<b>XII LOK SABHA DEBATES, <i> Session I </i> </b>
XII LOK SABHA DEBATES, Session I Wednesday , March 25,1998 / Chaitra 4, 1920 (Saka)

Type of Debate: BUDGET (GENERAL)
Title: Presented the Intrim Budget (General) for 1998-99. TEXT : 13.38 hrs.

THE MINISTER OF FINANCE (SHRI YASHWANT SINHA): Sir, I rise to present the Interim Budget (General) for 1998-99.

This Interim Budget is being presented for the purpose of a Vote-on-Account to enable the Government to carry on its business and meet essential expenditure during the first four months of the next financial year. The Demands for Grants and the Annual Financial Statement, which are for the full financial year, will be revised and finalised at the time of presentation of the Regular Budget in a few weeks time. I shall also introduce a Finance Bill today, which merely seeks to continue the existing tax structure for a full year.

As regards the economic situation, we are concerned to note that overall economic growth has slowed to five per cent in 1997-98, agriculture has registered negative growth of two per cent, industry continues to be in the doldrums averaging only 4.6 per cent growth over the 12 months up to January 1998, and exports have recorded negative growth in dollar terms in each of the three most recent months up to January 1998, for which data are available. The bottlenecks in key infrastructure sectors are well known, the capital market has been lacklustre and the fiscal situation is significantly worse than expected.

I would like to assure the House that these trends and difficulties will be fully addressed in the Regular Budget for 1998-99 that I shall bring before the Hon'ble Members shortly. The usual Economic Survey will also be presented to the House at that time.

The Regular Budget will seek to impart the necessary stimulus to agriculture and industry, restore dynamism to exports, encourage larger flows --------------------------------------------------------------------------

* Also placed in the Library. See No. LT-18/98


of foreign investment in line with the National Agenda for governance, take decisive initiatives to improve the state of infrastructure, strengthen the financial system, accelerate the reform of the public sector while building a strong and transparent system for PSU disinterments, and bring about a strict fiscal discipline. It will also embody other new directions included in our National Agenda for Governance.

5. Mr. Speaker, Sir, the external economic environment is fraught with unusual uncertainty. The East Asian crisis has swept across much of Asia in the last nine months, bringing massive economic and financial disruption to several hitherto fast growing economies. It is the inherent strength of our economy, built over decades, which has enabled us to hold our heads high and not succumb to the economic gales that have been sweeping through the Asian region. But we must remain ever watchful and vigilant and conduct our economic policies with foresight and flexibility. Only then can we be sure of achieving rapid economic growth with low inflation and external stability despite the difficult international economic scenario.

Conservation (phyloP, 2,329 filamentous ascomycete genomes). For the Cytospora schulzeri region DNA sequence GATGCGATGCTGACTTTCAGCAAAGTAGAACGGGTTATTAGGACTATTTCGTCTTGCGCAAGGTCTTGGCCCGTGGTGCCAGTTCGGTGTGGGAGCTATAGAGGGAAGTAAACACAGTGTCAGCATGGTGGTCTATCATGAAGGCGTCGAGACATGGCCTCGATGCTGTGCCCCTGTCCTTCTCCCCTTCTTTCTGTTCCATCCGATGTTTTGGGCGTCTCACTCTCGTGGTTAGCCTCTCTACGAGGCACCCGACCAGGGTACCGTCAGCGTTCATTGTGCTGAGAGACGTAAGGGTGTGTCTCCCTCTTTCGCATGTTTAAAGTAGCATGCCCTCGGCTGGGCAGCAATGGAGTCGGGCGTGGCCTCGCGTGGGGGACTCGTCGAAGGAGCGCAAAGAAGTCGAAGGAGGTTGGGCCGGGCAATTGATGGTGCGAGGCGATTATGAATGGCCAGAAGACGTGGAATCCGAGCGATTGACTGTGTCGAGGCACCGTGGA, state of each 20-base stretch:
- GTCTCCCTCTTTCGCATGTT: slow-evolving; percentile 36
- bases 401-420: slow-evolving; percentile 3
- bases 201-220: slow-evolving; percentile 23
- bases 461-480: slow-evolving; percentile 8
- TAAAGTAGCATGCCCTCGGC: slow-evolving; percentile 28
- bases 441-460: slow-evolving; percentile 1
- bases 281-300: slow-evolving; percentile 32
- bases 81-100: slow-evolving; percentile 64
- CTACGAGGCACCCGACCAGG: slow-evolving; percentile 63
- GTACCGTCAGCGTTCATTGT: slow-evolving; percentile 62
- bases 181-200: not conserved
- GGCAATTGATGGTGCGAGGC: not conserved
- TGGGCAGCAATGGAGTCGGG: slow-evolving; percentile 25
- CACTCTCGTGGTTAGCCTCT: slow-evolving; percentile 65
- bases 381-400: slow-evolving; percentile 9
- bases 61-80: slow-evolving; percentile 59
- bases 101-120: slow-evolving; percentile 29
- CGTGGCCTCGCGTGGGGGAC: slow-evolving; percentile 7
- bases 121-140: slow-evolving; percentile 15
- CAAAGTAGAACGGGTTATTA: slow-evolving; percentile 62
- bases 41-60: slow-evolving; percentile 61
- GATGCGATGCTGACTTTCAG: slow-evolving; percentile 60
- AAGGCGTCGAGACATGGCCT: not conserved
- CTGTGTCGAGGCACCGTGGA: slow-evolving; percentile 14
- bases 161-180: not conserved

Mr. Speaker, Sir, turning briefly to the Revised Estimates for 1997-98, the most noteworthy point is major shortfalls in tax collections and disinvestment receipts. Net tax revenues for the Centre are estimated at only Rs. 99,158 crore, reflecting a drop of Rs. 14,236 crore, or a 12.6% decline over Budget Estimates. The shortfall is primarily due to much lower customs revenue on account of both lower volume and unit price of imports. The decline in excise resulted from unusually low industrial growth. Receipts from PSU disinterments are estimated to fall short of the Budget Estimates of Rs. 4,800 crore by Rs. 3,894 crore. The Revised Estimates for total expenditure are expected to exceed the Budget Estimates by only Rs. 3,069 crore. This is less than the additional expenditure of Rs. 4,432 crore incurred on account of the single item of loans to States and Union Territories against small savings collections, which have been exceptionally buoyant during the year. The net result is a deterioration of the fiscal deficit from the budget target of 4.5% of the GDP to 6.1%. However, if the increase in expenditure attributable to small savings loans is excluded, the fiscal deficit, adjusted for the increase over budget in small saving loans to States and Union Territories, would be 5.8% of GDP in 1997-98.